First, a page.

Rosai- Dorfman disease, also known as sinus histiocytosis with massive lymphadenopathy is a rare benign proliferative disorder of histiocytes. It’s chronic but self-limiting and usually characterized by massive cervical lymphadenopathy. Some 50% of cases have extranodal disease, 10% have cutaneous involvement [1]. Purely cutaneous Rosai Dorfman disease (CRD) without nodal or visceral involvement, although extremely uncommon, has been documented [2]. We herein present on exceptionally florid case of purely cutaneous Rosai-Dorfman disease following cutaneous leishmaniasis and succinctly review the clinical and histologic features, differential diagnosis, and course.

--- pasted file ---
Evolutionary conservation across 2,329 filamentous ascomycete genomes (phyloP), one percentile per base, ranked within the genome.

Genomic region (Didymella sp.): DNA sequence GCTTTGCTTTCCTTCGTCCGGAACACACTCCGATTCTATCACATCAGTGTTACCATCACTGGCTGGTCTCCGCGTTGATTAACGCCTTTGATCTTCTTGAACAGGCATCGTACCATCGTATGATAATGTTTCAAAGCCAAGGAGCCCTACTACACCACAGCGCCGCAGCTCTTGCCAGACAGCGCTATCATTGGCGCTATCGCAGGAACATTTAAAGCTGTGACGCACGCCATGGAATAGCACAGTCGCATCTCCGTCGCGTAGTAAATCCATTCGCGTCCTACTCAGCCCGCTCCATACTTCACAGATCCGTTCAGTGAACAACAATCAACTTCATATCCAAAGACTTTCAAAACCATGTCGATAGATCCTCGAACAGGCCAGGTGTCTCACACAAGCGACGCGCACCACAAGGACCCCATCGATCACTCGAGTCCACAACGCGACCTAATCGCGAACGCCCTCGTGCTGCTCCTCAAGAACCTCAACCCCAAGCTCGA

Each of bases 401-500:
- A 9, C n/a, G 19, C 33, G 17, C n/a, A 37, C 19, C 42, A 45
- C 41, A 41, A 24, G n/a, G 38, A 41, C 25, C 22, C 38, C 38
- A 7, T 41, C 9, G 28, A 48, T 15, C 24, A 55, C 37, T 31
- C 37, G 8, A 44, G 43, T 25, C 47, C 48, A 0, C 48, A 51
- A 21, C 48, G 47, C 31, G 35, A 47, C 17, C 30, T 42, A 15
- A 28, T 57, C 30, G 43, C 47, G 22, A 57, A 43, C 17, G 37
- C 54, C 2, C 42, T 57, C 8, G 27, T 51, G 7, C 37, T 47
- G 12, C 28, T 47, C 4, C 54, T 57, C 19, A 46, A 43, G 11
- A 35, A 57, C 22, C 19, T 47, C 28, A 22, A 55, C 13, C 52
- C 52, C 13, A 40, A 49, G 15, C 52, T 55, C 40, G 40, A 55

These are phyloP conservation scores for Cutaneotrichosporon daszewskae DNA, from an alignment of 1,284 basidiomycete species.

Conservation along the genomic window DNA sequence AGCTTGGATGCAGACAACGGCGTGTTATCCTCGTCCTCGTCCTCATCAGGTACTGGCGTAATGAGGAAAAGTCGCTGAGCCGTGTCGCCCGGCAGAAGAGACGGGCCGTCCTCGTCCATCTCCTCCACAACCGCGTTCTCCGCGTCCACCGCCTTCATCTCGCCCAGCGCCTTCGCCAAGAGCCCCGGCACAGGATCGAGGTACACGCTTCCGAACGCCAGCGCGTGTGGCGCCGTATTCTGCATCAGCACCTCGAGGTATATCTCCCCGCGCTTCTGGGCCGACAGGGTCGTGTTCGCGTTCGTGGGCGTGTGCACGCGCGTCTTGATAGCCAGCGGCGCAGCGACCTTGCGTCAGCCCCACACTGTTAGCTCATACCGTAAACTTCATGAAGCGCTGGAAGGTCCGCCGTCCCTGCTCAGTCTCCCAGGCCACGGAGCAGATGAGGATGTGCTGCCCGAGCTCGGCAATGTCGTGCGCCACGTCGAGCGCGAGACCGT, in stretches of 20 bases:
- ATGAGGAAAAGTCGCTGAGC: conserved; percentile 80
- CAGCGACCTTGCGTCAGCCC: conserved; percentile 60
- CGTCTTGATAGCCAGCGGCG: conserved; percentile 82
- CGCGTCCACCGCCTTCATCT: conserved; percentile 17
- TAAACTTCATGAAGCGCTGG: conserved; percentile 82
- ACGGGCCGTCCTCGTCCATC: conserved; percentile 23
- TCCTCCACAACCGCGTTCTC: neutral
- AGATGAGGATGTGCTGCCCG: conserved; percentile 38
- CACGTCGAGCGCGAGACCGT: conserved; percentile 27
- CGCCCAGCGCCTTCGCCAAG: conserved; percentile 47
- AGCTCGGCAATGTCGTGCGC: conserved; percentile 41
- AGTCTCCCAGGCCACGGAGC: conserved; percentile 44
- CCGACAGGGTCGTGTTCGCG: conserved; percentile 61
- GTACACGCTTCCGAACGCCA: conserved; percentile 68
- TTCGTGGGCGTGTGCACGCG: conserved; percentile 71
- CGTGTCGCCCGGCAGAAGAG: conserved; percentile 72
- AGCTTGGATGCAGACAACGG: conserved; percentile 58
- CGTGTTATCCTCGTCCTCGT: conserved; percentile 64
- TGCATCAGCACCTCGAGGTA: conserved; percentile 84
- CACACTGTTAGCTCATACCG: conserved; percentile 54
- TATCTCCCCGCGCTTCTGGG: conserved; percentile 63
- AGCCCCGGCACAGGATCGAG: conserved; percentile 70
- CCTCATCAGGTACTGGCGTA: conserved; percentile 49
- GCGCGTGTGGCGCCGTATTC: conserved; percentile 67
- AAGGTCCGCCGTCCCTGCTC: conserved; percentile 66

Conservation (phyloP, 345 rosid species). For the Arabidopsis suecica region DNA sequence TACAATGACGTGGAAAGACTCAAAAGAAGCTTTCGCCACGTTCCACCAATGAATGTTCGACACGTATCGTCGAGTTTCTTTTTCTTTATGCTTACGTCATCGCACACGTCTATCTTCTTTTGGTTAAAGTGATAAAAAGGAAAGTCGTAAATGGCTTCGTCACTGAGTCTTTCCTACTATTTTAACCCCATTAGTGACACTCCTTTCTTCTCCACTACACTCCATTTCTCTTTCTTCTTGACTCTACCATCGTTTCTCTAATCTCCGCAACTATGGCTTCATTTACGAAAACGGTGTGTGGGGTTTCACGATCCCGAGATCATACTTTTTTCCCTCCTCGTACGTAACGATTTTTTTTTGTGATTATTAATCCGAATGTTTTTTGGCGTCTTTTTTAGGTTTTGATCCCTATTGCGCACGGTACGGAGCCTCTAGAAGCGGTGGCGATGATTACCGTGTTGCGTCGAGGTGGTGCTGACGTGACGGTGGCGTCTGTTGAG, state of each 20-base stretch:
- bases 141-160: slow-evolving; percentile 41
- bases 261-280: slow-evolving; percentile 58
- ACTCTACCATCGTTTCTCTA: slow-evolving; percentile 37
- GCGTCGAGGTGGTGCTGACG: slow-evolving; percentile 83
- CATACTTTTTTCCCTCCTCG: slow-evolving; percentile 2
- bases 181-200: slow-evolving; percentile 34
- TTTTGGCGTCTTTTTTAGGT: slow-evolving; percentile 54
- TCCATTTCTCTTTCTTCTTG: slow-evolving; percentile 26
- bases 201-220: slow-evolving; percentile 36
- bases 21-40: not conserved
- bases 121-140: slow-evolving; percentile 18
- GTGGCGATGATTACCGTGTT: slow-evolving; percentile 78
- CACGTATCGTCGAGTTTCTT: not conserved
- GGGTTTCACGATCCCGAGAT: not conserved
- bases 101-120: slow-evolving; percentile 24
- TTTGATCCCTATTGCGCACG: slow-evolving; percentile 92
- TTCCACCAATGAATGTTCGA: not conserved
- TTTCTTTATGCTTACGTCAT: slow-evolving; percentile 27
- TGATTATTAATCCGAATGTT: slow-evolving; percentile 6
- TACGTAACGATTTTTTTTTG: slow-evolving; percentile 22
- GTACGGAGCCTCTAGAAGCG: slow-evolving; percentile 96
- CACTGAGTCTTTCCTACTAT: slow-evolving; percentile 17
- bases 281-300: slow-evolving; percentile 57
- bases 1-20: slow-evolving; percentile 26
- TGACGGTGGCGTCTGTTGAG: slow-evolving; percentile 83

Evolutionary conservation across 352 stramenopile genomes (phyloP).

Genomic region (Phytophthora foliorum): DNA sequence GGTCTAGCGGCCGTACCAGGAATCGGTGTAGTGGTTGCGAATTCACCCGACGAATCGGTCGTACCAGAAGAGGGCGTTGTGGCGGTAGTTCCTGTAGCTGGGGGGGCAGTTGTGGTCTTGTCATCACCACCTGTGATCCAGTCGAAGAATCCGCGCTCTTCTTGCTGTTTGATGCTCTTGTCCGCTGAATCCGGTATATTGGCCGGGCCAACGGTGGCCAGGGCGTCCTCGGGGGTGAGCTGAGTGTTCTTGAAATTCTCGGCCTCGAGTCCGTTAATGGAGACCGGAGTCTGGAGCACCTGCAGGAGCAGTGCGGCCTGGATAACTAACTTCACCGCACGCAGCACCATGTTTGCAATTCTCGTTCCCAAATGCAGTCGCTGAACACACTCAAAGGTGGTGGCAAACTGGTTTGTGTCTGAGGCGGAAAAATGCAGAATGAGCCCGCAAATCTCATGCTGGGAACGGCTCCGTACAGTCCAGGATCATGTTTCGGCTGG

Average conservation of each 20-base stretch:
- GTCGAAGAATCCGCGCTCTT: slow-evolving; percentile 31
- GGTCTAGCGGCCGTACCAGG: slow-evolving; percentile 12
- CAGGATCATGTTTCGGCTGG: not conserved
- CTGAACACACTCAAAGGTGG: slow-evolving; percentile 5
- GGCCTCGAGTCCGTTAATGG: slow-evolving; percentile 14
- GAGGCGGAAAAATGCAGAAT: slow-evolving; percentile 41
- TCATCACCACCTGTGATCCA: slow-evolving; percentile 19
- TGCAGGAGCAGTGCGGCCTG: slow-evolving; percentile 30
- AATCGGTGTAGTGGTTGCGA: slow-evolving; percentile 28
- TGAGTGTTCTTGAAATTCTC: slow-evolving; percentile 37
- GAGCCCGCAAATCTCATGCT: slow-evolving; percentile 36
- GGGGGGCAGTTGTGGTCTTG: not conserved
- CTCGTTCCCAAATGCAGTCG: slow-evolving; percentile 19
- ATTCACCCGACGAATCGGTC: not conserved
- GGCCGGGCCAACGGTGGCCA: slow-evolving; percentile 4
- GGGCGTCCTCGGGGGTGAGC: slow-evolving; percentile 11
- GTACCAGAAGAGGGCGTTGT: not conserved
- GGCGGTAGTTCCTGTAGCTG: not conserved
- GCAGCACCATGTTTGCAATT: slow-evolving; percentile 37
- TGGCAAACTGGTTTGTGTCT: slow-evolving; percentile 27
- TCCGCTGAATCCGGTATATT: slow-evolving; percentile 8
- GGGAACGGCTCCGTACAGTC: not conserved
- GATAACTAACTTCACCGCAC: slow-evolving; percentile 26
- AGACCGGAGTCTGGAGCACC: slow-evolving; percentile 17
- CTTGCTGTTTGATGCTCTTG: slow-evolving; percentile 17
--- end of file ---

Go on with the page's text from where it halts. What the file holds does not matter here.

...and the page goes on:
A 30 year-old man presented with 16 months history of a slowly enlarging, asymptomatic, purple plaque on her left cheek. He denied insect bite and traumatic injury. He had a past history of cutaneous leishmaniasis over her left cheek treated with systemic meglumine antimoniate therapy successfully. Physical examination revealed a 5*7cm, violaceous plaque studded with multiple, soft, reddish brown papular and nodular lesions with hummocky surface and lymphomatous-like appearance over left cheek (Fig. 1). He had no mucosal involvement and no lymphadenopathy. Results of the remainder of physical examination were normal. A complete blood count, basic metabolic panel, and total serum protein levels were within normal limits, except for an increased erythrocyte sedimentation rate. The patient was immunocompetent and free from HIV, HBV, HCV, and HTLC. Histopathologic examination showed the distinctive, classical histological features of sinus histiocytosis: dense dermal polymorphic infiltrates of large cells with a clear cytoplasma of histiocytic appearance, mixed with lymphocytes and plasma cells (Fig. 2a). Some of the foamy histiocytes demonstrated engulfed plasma cells and lymphocytes “emperipolesis” (Fig. 2b) The histiocytes were CD68, S100 positive and CD1a negative (Figs. 2c – 2d). Tests including a computed axial tomographic scan of the chest and abdomen were negative for systemic disease. The patient was treated every 2 weeks with intralesional triamcinolone (40 mg/mL). After 2 months of treatment, there was a significant reduction in overall size of the nodule, and a noticeable improvement in erythema. However, the patient declined to continue with treatment.